Dangerous Satellite Technology Transfers: Launching A Solution
Mr. Chairman, members of the committee, I want to thank you for inviting me to testify today on how best to prevent the further transfer of sensitive satellite technology to nations such as China. I have been concerned about this issue for over a decade starting with the Pentagon's agreement in the late l980s to let China launch U.S. satellites. As Deputy for Nonproliferation Policy, I signed out the Pentagon's first objections to loosening controls over such transfers in l991. I published the first analyses of the control challenges posed by this trade in l994 and was asked early in l995 to assist the House National Security Committee in its consideration of proposals to shift virtually all jurisdiction over commercial satellites from State to the Commerce Department.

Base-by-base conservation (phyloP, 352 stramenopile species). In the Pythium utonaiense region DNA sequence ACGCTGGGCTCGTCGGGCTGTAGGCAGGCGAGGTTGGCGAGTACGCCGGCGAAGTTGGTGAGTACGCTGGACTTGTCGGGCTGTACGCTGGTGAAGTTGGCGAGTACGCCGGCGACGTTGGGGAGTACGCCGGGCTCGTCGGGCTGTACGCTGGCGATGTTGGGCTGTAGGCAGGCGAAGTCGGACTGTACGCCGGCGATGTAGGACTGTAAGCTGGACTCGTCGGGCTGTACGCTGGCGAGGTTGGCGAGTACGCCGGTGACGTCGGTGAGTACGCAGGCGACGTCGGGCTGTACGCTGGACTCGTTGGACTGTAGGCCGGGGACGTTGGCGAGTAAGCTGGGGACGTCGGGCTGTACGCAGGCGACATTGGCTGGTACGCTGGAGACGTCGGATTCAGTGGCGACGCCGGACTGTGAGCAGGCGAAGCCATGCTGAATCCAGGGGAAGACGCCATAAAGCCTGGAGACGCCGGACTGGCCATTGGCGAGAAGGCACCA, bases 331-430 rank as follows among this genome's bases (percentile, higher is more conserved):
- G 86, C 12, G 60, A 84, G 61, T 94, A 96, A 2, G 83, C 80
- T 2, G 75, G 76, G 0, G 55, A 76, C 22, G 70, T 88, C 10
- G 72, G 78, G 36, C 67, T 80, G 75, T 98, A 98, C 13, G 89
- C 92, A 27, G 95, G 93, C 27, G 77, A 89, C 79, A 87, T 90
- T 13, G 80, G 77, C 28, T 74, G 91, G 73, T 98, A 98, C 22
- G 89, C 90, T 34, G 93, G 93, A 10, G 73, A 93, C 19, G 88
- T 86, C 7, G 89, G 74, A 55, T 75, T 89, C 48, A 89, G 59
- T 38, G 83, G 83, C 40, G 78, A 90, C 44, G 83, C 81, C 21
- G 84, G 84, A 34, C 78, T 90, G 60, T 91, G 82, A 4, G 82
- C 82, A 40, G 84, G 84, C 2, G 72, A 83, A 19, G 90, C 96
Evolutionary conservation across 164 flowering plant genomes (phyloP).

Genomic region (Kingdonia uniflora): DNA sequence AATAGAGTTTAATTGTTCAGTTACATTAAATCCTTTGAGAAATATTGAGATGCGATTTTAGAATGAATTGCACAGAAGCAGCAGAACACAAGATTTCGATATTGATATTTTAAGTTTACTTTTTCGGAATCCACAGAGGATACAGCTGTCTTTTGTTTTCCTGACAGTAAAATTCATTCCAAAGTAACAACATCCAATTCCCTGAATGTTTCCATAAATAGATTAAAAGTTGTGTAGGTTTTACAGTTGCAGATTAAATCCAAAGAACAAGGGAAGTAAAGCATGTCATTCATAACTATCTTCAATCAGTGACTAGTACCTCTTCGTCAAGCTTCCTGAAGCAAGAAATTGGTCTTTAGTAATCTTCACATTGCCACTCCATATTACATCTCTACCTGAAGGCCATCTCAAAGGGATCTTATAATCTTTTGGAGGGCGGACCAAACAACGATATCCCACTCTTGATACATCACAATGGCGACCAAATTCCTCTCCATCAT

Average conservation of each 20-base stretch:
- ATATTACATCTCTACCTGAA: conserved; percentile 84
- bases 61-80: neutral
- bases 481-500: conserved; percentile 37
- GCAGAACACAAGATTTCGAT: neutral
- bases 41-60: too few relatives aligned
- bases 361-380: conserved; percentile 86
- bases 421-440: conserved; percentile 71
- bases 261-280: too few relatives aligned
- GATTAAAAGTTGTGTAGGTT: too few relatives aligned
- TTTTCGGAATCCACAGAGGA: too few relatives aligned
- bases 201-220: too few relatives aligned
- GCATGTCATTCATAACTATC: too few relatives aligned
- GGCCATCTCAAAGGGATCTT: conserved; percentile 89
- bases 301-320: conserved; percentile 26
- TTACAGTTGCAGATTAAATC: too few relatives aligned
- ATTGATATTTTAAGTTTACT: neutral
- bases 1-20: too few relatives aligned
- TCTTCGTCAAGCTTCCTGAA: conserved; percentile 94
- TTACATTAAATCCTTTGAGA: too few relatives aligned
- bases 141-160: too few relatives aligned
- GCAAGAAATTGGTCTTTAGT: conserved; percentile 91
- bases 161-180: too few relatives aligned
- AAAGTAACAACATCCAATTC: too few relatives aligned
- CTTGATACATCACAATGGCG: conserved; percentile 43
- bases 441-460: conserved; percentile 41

As someone who has long been critical of loosening controls over satellite transfers to countries such as China, I have a different message for you today: If Congress is serious about stemming the flow of satellite technology to nations like China, it will have to focus well beyond the half-measures of control and instead restrict certain U.S. satellite transfers and supply American space firms with the incentives needed to get them back to launching satellites from the U.S. Indeed, merely, tightening controls or reversing the jurisdiction over commercial satellites to Commerce, will, at best, only result in troublesome satellite technology transfers being flagged after they have occurred and may encourage officials even to hide such information.